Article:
ST. PETERSBURG – For the MYcroSchool Pinellas Charter High School class of 2017, it was the end of the road but the beginning of a new path in life. Forty young men and women received their diplomas at the school’s graduation ceremony last month held at the SPC Allstate Center.
With its personalized approach, MYcroSchool is a community-based learning program that prepares at-promise students for college, technical schools, the military or the workforce.
“Tonight our hard work paid off,” said class Salutatorian Tatyana Raquel Conway.
For Conway as for some of her classmates, the road to graduation was sometimes a tough one. The graduate explained that her life changed when she had her first son at the age of 17, but that pushed her to work even harder because she loved him so much.
With childcare issues, Conway was able to work past three in the morning and yet still take courses with the schedule that MYcroSchool allowed her.
Conway noted it took “strength and determination” to be both a mother to her sons and a student set on completing her education, and gave due credit to her supportive friends and family.
“I’d like to thank my mother for raising such a strong woman,” she said in conclusion. “She made me realize that failure is not an option.”
In addressing his fellow graduates, valedictorian Martin Humphery II pointed out the necessity “to carve our own paths that are unique as us and our own experiences.”
Principal Steven Humphries explained that high school graduation only signifies the end of high school but “not the end of learning.”
“Your journey starts here,” he told the graduates, urging them to “always remember that the hard work you yourself put in pays off and it lasts forever.”
Some graduates may go to college, some may go into the military while others may go straight into the workforce, Humphries pointed out, but he stressed that no matter which path they choose to take, “learning never stops!”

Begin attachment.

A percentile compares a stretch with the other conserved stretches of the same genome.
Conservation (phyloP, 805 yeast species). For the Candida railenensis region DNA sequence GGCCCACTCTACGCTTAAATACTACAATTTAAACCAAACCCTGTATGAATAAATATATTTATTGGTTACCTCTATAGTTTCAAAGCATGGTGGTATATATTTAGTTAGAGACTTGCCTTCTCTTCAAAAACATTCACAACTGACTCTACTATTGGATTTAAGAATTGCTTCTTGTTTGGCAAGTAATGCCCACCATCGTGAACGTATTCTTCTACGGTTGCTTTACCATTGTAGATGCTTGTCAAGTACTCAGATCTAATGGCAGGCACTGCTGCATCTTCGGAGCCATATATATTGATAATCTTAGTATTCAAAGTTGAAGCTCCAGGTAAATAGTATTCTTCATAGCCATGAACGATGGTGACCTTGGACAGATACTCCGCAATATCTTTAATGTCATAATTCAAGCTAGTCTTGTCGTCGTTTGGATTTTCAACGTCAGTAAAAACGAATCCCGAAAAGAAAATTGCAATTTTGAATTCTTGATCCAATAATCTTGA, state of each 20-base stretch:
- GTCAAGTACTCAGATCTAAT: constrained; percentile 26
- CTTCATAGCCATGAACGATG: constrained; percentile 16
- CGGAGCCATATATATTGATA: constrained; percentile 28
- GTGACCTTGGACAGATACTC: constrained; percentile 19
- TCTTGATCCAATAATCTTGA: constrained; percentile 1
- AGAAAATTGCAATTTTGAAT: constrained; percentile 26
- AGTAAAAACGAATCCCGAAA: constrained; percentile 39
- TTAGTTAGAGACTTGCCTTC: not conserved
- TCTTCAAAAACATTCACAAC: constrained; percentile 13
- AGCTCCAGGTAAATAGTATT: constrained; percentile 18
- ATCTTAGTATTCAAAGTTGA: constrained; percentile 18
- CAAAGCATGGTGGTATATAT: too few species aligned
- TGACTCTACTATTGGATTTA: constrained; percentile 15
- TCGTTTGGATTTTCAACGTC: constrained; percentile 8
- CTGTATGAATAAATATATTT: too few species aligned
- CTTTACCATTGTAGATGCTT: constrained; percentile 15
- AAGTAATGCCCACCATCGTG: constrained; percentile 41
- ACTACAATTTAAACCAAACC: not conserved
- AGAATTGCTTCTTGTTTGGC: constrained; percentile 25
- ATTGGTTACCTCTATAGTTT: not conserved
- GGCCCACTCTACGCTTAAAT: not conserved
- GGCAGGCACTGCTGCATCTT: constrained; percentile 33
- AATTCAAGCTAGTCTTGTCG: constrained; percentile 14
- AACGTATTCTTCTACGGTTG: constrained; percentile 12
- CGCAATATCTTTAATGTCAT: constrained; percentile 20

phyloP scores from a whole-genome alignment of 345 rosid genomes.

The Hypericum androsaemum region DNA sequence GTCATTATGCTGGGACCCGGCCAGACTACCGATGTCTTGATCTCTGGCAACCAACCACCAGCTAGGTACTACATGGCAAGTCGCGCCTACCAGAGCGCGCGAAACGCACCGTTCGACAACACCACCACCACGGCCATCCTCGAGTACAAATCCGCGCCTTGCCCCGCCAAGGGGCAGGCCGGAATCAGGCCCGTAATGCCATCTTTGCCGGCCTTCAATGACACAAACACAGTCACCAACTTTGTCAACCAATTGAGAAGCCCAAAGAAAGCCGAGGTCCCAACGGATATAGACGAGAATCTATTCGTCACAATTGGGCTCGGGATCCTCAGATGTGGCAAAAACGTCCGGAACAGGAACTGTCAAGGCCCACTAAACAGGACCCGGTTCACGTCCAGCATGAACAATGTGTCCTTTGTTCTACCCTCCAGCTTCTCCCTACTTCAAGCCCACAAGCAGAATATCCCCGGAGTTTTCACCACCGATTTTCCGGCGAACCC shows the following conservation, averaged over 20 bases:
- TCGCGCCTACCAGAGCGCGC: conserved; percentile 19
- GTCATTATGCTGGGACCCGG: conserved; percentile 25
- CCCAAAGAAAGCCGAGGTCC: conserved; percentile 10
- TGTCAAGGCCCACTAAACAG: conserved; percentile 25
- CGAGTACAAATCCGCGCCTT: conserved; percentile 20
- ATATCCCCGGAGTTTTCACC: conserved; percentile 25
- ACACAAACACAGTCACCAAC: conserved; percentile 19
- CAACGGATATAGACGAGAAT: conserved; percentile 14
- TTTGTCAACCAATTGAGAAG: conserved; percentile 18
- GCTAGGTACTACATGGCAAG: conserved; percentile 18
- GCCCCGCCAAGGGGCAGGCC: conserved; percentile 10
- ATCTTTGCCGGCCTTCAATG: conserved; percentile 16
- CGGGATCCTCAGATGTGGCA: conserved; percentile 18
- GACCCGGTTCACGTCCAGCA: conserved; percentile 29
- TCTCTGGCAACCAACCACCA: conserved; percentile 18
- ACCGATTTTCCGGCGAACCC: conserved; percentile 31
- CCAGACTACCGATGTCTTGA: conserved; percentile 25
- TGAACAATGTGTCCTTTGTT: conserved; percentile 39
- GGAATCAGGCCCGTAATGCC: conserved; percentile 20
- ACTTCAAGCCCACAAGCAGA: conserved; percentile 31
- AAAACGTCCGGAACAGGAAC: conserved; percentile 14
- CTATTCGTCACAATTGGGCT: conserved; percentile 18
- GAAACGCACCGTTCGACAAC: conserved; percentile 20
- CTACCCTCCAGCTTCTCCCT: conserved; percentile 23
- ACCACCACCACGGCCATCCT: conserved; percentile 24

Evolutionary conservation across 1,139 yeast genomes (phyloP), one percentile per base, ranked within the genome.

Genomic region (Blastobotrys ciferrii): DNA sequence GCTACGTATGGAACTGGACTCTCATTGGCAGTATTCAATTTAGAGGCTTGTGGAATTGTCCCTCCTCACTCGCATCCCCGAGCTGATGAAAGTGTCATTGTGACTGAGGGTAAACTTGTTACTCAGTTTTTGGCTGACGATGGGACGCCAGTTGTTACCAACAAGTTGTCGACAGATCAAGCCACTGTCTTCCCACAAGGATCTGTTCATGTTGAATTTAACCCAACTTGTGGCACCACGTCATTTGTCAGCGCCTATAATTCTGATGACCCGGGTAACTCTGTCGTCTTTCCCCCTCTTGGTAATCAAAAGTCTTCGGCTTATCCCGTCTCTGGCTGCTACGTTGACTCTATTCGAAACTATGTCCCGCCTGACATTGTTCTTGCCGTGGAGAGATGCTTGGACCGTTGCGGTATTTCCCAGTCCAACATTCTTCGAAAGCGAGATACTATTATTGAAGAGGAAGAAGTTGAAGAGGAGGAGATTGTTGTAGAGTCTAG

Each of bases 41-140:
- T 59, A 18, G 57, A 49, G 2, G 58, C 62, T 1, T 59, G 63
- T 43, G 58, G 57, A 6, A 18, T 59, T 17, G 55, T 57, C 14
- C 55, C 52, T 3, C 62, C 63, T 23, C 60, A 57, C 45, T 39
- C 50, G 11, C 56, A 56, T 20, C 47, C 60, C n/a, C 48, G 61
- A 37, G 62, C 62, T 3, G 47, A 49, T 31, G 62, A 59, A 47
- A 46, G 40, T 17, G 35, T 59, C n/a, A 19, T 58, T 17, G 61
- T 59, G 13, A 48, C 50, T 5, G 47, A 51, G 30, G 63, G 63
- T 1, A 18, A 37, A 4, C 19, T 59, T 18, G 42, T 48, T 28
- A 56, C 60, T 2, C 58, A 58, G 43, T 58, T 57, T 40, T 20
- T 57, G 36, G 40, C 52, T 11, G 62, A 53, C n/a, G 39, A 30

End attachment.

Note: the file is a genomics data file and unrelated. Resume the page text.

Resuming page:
In her commencement address, the Honorable Myra Scott McNary, Pinellas County Circuit Court Judge, impressed upon the graduating class the differences of the “ordinary” as opposed to the “extraordinary.”
It’s the extraordinary—”the glitz,” “glam” and “bling”— that people seem to latch on to these days, she said, so people live their entire lives striving for the extraordinary, yet lose sight of the ordinary.
McNary, who has held a seat on the county court for over 20 years and has won numerous professional and community awards, related her humble childhood in Alabama where she would pick blackberries and painstakingly peel entire bushels of fruits and vegetable on the porch with her grandmother in the summer and make preserves in the winter.
“But what that taught me was a work ethic,” she explained. “Meaning that we cannot despise the small things. That the ordinary always become extraordinary if you’re willing to put in the time and the discipline to make it so!”
The judge also underscored the importance of making wise decisions concerning choosing one’s future companions and influences and emphasized to the graduates that they are investing in their own individual futures.
“The quality of your return,” she concluded, “will be proportionate with the investment that you put in.”
If you are a teenager or young adult looking to finish high school, log onto www.mycroschool.org for more information.